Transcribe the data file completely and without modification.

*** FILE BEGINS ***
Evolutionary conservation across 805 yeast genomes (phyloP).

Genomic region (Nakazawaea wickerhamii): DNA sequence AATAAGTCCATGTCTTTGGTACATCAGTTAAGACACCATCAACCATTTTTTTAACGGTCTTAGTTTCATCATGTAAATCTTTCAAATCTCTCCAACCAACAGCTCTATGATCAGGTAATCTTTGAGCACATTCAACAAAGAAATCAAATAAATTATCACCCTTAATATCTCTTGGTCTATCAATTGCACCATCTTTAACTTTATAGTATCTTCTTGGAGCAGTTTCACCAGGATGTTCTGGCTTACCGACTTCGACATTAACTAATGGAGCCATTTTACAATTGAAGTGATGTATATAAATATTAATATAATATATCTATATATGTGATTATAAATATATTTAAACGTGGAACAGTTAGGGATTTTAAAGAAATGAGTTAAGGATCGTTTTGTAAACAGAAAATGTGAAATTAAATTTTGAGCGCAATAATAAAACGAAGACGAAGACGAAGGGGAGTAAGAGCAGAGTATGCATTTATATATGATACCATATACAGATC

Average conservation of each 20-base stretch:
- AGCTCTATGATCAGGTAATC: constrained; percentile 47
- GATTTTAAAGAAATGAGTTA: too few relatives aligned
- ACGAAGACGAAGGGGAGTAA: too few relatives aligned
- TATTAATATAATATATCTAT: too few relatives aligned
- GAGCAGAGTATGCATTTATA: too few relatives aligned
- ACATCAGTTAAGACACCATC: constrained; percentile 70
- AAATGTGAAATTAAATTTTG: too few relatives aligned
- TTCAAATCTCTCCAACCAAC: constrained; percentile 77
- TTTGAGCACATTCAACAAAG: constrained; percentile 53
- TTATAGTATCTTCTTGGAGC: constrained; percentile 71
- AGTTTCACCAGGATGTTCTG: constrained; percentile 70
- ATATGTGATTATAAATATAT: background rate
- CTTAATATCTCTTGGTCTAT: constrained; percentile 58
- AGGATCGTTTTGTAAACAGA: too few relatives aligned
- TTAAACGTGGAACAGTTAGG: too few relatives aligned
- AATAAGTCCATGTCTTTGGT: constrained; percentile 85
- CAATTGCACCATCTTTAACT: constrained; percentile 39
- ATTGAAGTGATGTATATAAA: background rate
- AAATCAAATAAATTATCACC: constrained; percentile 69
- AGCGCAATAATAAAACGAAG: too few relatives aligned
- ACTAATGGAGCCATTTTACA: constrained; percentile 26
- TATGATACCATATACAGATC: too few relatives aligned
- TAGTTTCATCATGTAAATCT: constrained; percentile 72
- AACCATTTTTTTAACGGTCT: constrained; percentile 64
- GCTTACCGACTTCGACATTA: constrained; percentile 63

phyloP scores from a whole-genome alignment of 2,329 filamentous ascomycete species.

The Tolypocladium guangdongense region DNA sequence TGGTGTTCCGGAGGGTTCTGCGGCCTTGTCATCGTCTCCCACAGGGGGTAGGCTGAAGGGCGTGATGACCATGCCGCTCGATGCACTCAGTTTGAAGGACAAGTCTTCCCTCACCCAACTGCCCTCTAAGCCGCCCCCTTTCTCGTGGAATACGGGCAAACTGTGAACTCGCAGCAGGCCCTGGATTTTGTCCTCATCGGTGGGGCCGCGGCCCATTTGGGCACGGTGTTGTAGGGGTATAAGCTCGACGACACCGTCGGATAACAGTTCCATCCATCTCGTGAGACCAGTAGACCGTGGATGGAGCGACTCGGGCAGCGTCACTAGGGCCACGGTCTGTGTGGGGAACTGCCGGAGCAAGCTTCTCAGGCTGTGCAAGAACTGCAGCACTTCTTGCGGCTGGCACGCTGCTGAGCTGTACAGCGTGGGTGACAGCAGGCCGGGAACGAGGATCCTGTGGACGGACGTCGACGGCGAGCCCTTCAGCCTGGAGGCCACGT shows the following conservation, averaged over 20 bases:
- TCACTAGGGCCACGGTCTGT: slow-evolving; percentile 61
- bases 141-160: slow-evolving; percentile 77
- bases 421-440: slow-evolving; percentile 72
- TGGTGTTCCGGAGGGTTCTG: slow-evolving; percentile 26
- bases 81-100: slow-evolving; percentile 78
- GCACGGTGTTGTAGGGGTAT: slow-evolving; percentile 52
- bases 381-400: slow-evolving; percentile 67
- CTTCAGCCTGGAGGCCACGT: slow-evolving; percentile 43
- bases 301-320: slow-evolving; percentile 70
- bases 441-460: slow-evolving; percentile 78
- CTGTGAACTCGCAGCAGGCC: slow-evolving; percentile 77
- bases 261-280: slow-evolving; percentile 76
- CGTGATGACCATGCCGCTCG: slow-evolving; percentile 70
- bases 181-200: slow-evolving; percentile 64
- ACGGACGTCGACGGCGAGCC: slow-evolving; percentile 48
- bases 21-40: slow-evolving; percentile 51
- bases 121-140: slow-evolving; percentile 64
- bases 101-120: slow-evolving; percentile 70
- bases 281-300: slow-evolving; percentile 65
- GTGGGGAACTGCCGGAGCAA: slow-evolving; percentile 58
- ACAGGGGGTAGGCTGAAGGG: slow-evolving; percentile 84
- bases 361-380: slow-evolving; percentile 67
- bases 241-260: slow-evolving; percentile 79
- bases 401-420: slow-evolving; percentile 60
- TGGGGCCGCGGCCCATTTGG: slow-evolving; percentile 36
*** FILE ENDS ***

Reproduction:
Evolutionary conservation across 805 yeast genomes (phyloP).

Genomic region (Nakazawaea wickerhamii): DNA sequence AATAAGTCCATGTCTTTGGTACATCAGTTAAGACACCATCAACCATTTTTTTAACGGTCTTAGTTTCATCATGTAAATCTTTCAAATCTCTCCAACCAACAGCTCTATGATCAGGTAATCTTTGAGCACATTCAACAAAGAAATCAAATAAATTATCACCCTTAATATCTCTTGGTCTATCAATTGCACCATCTTTAACTTTATAGTATCTTCTTGGAGCAGTTTCACCAGGATGTTCTGGCTTACCGACTTCGACATTAACTAATGGAGCCATTTTACAATTGAAGTGATGTATATAAATATTAATATAATATATCTATATATGTGATTATAAATATATTTAAACGTGGAACAGTTAGGGATTTTAAAGAAATGAGTTAAGGATCGTTTTGTAAACAGAAAATGTGAAATTAAATTTTGAGCGCAATAATAAAACGAAGACGAAGACGAAGGGGAGTAAGAGCAGAGTATGCATTTATATATGATACCATATACAGATC

Average conservation of each 20-base stretch:
- AGCTCTATGATCAGGTAATC: constrained; percentile 47
- GATTTTAAAGAAATGAGTTA: too few relatives aligned
- ACGAAGACGAAGGGGAGTAA: too few relatives aligned
- TATTAATATAATATATCTAT: too few relatives aligned
- GAGCAGAGTATGCATTTATA: too few relatives aligned
- ACATCAGTTAAGACACCATC: constrained; percentile 70
- AAATGTGAAATTAAATTTTG: too few relatives aligned
- TTCAAATCTCTCCAACCAAC: constrained; percentile 77
- TTTGAGCACATTCAACAAAG: constrained; percentile 53
- TTATAGTATCTTCTTGGAGC: constrained; percentile 71
- AGTTTCACCAGGATGTTCTG: constrained; percentile 70
- ATATGTGATTATAAATATAT: background rate
- CTTAATATCTCTTGGTCTAT: constrained; percentile 58
- AGGATCGTTTTGTAAACAGA: too few relatives aligned
- TTAAACGTGGAACAGTTAGG: too few relatives aligned
- AATAAGTCCATGTCTTTGGT: constrained; percentile 85
- CAATTGCACCATCTTTAACT: constrained; percentile 39
- ATTGAAGTGATGTATATAAA: background rate
- AAATCAAATAAATTATCACC: constrained; percentile 69
- AGCGCAATAATAAAACGAAG: too few relatives aligned
- ACTAATGGAGCCATTTTACA: constrained; percentile 26
- TATGATACCATATACAGATC: too few relatives aligned
- TAGTTTCATCATGTAAATCT: constrained; percentile 72
- AACCATTTTTTTAACGGTCT: constrained; percentile 64
- GCTTACCGACTTCGACATTA: constrained; percentile 63

phyloP scores from a whole-genome alignment of 2,329 filamentous ascomycete species.

The Tolypocladium guangdongense region DNA sequence TGGTGTTCCGGAGGGTTCTGCGGCCTTGTCATCGTCTCCCACAGGGGGTAGGCTGAAGGGCGTGATGACCATGCCGCTCGATGCACTCAGTTTGAAGGACAAGTCTTCCCTCACCCAACTGCCCTCTAAGCCGCCCCCTTTCTCGTGGAATACGGGCAAACTGTGAACTCGCAGCAGGCCCTGGATTTTGTCCTCATCGGTGGGGCCGCGGCCCATTTGGGCACGGTGTTGTAGGGGTATAAGCTCGACGACACCGTCGGATAACAGTTCCATCCATCTCGTGAGACCAGTAGACCGTGGATGGAGCGACTCGGGCAGCGTCACTAGGGCCACGGTCTGTGTGGGGAACTGCCGGAGCAAGCTTCTCAGGCTGTGCAAGAACTGCAGCACTTCTTGCGGCTGGCACGCTGCTGAGCTGTACAGCGTGGGTGACAGCAGGCCGGGAACGAGGATCCTGTGGACGGACGTCGACGGCGAGCCCTTCAGCCTGGAGGCCACGT shows the following conservation, averaged over 20 bases:
- TCACTAGGGCCACGGTCTGT: slow-evolving; percentile 61
- bases 141-160: slow-evolving; percentile 77
- bases 421-440: slow-evolving; percentile 72
- TGGTGTTCCGGAGGGTTCTG: slow-evolving; percentile 26
- bases 81-100: slow-evolving; percentile 78
- GCACGGTGTTGTAGGGGTAT: slow-evolving; percentile 52
- bases 381-400: slow-evolving; percentile 67
- CTTCAGCCTGGAGGCCACGT: slow-evolving; percentile 43
- bases 301-320: slow-evolving; percentile 70
- bases 441-460: slow-evolving; percentile 78
- CTGTGAACTCGCAGCAGGCC: slow-evolving; percentile 77
- bases 261-280: slow-evolving; percentile 76
- CGTGATGACCATGCCGCTCG: slow-evolving; percentile 70
- bases 181-200: slow-evolving; percentile 64
- ACGGACGTCGACGGCGAGCC: slow-evolving; percentile 48
- bases 21-40: slow-evolving; percentile 51
- bases 121-140: slow-evolving; percentile 64
- bases 101-120: slow-evolving; percentile 70
- bases 281-300: slow-evolving; percentile 65
- GTGGGGAACTGCCGGAGCAA: slow-evolving; percentile 58
- ACAGGGGGTAGGCTGAAGGG: slow-evolving; percentile 84
- bases 361-380: slow-evolving; percentile 67
- bases 241-260: slow-evolving; percentile 79
- bases 401-420: slow-evolving; percentile 60
- TGGGGCCGCGGCCCATTTGG: slow-evolving; percentile 36